• Benches have been moved, spaces for public trash cans have been added and two bike racks have been planned


Weissbrod and the city’s peer-review architect, Bob Grzywacz, also focused extensively on window treatments. Zoning regulations call for “75 percent transparency” at the ground level, and Grzywacz engaged the Commission in questions about what Norwalk might desire in design guidelines – is a mullion considered transparent?

“Generally, mullions are the single vertical bars that separate two sides of a single window,” theSpruce.com explains.

Michael Weissbrod of Crosskey Architects shows off changes to the design for Wall Street Place, during a recent Zoning Commission meeting.

Weissbrod said mullions had been added to some of the windows for architectural effects and, “It helps break down the glass on the upper stories and helps relate to the mullions on the storefront below.”

“We are treating the Wall Street corner and facade a little bit differently given its prominence of the project and adjacency to the historic building,” Weissbrod said, explaining that the windows did not have mullions but now a “four over one” pattern – four small segments over one large pane – is planned.

Michael Weissbrod of Crosskey Architects shows the result of a sightline study, with “POKO” barely visible behind the Wall Street Theater, from a pedestrian’s point of view.

Architects did a sight-line study by taking photos of the existing buildings and superimposing the modeled project into the images, Weissbrod said. Even though the project’s tallest floors will be six stories instead of the five currently allowed by Zoning, the images “demonstrate that, you know, the six-story mass will not negatively impact the Wall Street pedestrian experience, and you’re only going to catch ever so much of those, a small glimpse of this as you pass between the buildings,” he continued.

The project was recently fine-tuned in response to comments from the residents of the Phoenix condos at 19 Isaacs St., Weissbrod said. Now the open space between the two buildings is planned to coordinate, to “more or less double the usable space.” And architectural elements have been added to what had been planned as a plain wall.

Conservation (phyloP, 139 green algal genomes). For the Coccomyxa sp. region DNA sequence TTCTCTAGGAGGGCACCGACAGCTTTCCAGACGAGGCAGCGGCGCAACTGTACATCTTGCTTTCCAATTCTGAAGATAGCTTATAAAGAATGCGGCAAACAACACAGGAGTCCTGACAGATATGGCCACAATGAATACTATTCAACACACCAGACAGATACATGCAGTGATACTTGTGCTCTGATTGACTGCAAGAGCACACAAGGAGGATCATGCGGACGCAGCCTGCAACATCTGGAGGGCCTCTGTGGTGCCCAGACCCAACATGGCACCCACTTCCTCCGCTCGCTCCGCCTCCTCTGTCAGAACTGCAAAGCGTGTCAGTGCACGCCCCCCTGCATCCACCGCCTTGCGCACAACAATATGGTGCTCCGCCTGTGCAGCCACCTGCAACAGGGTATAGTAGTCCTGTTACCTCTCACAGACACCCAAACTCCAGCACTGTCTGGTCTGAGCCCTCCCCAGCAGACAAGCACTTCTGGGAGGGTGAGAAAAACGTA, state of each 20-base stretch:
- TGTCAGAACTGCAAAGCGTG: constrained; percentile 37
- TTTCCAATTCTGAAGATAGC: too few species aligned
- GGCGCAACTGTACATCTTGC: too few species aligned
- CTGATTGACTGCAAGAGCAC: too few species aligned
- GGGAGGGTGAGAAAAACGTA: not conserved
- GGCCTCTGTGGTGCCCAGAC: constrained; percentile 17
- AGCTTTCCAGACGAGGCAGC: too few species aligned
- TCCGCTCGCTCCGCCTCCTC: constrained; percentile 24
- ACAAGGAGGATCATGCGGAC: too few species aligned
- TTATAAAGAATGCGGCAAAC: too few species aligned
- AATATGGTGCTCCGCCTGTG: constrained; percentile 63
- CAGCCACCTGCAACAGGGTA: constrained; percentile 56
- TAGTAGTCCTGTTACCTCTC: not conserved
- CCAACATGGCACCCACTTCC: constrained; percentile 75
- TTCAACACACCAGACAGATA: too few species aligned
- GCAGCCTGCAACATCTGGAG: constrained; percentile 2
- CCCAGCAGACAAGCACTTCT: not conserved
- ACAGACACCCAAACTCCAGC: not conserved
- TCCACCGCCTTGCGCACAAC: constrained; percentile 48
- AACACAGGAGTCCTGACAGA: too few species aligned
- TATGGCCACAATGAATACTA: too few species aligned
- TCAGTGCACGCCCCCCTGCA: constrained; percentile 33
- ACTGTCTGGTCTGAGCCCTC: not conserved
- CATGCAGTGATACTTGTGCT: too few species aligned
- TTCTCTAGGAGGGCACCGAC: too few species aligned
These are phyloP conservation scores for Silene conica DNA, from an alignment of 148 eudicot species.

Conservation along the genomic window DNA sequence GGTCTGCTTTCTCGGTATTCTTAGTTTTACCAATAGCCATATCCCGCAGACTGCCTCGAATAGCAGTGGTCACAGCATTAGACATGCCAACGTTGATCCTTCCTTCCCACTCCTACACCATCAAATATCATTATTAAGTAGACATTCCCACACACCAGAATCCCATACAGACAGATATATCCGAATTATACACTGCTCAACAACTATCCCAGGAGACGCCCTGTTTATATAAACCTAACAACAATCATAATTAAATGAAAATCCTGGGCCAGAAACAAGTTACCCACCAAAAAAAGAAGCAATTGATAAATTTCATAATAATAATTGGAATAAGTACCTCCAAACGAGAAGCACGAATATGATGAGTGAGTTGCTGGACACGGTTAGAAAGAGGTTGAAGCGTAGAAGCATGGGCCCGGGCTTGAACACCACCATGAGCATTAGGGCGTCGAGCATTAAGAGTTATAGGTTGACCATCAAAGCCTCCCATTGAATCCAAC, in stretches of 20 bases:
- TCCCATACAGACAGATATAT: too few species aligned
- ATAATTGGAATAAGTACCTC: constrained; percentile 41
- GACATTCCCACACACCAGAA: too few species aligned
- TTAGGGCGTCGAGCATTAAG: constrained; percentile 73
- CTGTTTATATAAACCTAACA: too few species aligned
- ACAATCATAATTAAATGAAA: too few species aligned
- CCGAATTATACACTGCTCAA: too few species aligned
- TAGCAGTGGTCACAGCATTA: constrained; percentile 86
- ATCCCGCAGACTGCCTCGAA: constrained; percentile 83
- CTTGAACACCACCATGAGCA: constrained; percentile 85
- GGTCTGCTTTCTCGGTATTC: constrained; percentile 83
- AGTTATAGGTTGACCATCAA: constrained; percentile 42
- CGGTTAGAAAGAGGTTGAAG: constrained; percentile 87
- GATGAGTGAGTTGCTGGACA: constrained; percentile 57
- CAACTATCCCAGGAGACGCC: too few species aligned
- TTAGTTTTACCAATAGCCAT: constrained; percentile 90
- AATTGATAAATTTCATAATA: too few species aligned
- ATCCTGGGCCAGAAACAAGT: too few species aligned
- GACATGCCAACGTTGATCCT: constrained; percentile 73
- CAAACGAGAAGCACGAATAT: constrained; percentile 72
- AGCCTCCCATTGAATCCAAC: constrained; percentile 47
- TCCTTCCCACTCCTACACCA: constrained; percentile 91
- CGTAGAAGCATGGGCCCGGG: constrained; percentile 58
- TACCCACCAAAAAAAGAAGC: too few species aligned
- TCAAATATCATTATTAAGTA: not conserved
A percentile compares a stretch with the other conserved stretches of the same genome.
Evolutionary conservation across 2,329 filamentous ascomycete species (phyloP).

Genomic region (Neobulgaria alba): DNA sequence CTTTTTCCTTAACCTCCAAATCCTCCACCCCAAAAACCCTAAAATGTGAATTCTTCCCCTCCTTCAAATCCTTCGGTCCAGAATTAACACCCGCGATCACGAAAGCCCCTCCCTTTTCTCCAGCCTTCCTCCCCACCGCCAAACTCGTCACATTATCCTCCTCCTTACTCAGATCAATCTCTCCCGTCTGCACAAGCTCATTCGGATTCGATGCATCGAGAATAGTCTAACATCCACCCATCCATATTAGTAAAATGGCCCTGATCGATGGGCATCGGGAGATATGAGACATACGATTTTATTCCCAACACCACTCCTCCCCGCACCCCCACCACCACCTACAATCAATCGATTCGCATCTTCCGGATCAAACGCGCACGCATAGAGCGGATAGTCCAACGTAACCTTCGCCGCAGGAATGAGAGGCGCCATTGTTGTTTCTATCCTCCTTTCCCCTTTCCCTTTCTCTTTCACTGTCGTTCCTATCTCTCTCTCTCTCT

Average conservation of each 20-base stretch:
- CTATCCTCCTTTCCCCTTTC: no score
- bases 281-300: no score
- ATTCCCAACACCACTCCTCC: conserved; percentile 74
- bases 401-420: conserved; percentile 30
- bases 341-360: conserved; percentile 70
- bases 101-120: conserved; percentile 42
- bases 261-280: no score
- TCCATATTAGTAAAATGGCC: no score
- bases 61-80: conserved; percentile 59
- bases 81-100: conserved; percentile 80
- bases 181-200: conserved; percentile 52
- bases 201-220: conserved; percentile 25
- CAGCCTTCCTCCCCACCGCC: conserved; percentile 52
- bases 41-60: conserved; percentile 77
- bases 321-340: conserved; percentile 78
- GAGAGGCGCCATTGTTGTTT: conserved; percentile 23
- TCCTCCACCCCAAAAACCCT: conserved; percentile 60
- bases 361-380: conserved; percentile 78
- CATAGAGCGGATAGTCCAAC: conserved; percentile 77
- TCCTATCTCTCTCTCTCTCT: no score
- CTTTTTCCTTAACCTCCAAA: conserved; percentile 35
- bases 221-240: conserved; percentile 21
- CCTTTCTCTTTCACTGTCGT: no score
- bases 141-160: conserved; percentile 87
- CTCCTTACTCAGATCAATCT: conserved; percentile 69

Milligan commended this move, alleging that the neighboring residents had just become aware of the plans.

The conversation “went a long way to actually meeting some of the community needs,” Milligan said. “We felt like this project was getting slammed down everyone’s throat, and that that actually changed a lot of people’s opinion that they were working with the community.”

Hennessey alleged that Tod McClutchy of JHM reached out to those residents in August and met with them without lawyers present.

“I will be appealing this unfortunately,” Milligan said, alleging that 1,500 people had signed the Wall Street Neighborhood Association’s petition calling for court-assisted mediation in the ongoing legal battle.

On Monday, nearly two weeks after that comment, the petition has been signed by 1,417 people. On Dec. 15, 1,401 people had signed.

“You should look for mediation, because there’s a lot of issues to resolve, and nothing’s going to happen with all this litigation. They’re not going to get tax credits,” Milligan said to Zoners on Dec. 22. “…We’re not getting out of this mess unless we get around a table together.”

Hennessey pointed out that the Tyvek Temple is sitting there.

“I don’t know that I’ve ever been perhaps some of you have associated with a project that is this unusual,” Hennessey said. “I mean, we have a situation here, where a building has been sitting unfinished and exposed to the element for several years… It was designed by others, and it has as a central feature, a completely useless robotic parking situation.”

Michael Weissbrod of Crosskey Architects shows the result of a sightline study.

Given the complicated scenario, most people would say “any solution is probably good enough, even if it’s a marginal product, we got to get, we’ve got to figure a way out of this mess,” Hennessey said.

He said, “But what you have in front of you, is not a marginal product, you have a great product, you have a great building that’s been worked on, frankly, by two talented architects over the last several months to take it, as Michael described to you, as a really good product into an excellent one.”